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COA to trial judges: enter restitution orders at sentencing

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The Indiana Court of Appeals sent a case in ‘procedural limbo’ back to trial court to enter a restitution order within 30 days, which will allow the defendant to appeal his aggravated battery conviction. The appellate judges also advised trial courts on the pitfalls of postponing ordering restitution when ordering a sentence.

Bobby Alexander was convicted of two counts of Class B felony aggravated battery for shooting Robert Seger and Ryan Little. At the sentencing hearing, the state sought restitution for Seger; Alexander asked for the restitution hearing to occur at a later date so his counsel could look into discounts Seger may have received on his medical bills. The trial court had not entered a restitution order when it sentenced Alexander to time in the Department of Correction.

Alexander filed his appeal regarding the conviction pertaining to Little while his restitution hearing was still pending. Restitution still has not been ordered.

The state sought dismissal of the appeal, which the COA’s motions panel denied.

In Bobby Alexander v. State of Indiana, 49A04-1207-CR-351, the state asked the appellate court to overturn its motions panel’s decision. The state argued based on Haste v. State, 967 N.E.2d 576 (Ind. Ct. App. 2012), that Alexander does not have a final judgment under Appellate Rule 2(H). Although “reluctant” to overrule orders decided by its motions panel, the COA pointed out that the trial court has not entered a restitution order, so it dismissed the appeal.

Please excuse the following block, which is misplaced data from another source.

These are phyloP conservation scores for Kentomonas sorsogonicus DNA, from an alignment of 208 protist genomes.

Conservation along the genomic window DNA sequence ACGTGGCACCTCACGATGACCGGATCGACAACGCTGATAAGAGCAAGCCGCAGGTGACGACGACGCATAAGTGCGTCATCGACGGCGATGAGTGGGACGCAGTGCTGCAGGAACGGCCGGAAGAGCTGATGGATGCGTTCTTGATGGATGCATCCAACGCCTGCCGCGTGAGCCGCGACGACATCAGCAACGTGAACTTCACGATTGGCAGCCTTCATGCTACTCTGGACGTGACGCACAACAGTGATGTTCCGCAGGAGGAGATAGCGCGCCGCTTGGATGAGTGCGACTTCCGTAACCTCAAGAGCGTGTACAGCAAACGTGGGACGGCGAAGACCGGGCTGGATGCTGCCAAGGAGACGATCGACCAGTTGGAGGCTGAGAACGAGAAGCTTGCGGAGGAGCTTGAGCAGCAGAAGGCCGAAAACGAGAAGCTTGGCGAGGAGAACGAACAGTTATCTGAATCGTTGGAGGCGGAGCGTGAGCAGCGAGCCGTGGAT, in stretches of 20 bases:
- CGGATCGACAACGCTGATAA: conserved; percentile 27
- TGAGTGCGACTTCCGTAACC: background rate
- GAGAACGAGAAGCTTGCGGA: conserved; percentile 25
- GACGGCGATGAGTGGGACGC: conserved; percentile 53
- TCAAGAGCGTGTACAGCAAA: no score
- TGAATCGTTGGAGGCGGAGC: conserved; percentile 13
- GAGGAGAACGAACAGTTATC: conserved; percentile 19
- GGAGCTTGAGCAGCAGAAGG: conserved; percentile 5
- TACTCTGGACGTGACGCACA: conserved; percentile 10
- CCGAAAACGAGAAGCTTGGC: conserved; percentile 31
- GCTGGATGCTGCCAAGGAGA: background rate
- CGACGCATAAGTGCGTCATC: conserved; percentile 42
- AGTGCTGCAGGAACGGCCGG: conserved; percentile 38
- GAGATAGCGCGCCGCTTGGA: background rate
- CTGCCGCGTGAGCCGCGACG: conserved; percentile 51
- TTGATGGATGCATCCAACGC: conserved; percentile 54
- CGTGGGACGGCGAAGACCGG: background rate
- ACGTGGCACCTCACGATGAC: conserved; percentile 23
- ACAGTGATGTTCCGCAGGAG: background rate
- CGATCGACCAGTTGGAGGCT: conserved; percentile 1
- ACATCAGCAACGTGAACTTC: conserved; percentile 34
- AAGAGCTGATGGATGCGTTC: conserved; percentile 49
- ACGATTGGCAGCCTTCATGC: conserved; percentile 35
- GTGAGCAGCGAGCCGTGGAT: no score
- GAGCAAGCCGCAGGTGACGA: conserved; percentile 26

“Given the procedural limbo in which this case stands, we remand this case to the trial court with instructions for the trial court to enter a restitution order within thirty (30) days of this Court’s opinion,” Judge Rudy Pyle III wrote. After the restitution order is entered, Alexander then can file a notice to appeal.

Pyle noted that it’s common for trial courts to impose a sentence while taking restitution under advisement.

“This practice, however, can prove to be problematic—as it has in this case—because it delays a defendant’s ability to begin an appeal due to the fact that a final order has not been entered. Consequently, this practice would affect a trial judge’s ability to advise a defendant of his appellate rights,” he explained. “Furthermore, when a trial court enters a sentence but takes restitution under advisement, the trial court is still subject to the ninety (90) day time limitation in Indiana Trial Rule 53.2 ('the lazy judge rule'), which is applicable to criminal proceedings pursuant to Indiana Criminal Rule 15. Therefore, the best practice would be for trial courts to enter an order of restitution at the same time as sentencing.”

 

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  1. I grew up on a farm and live in the county and it's interesting that the big industrial farmers like Jeff Shoaf don't live next to their industrial operations...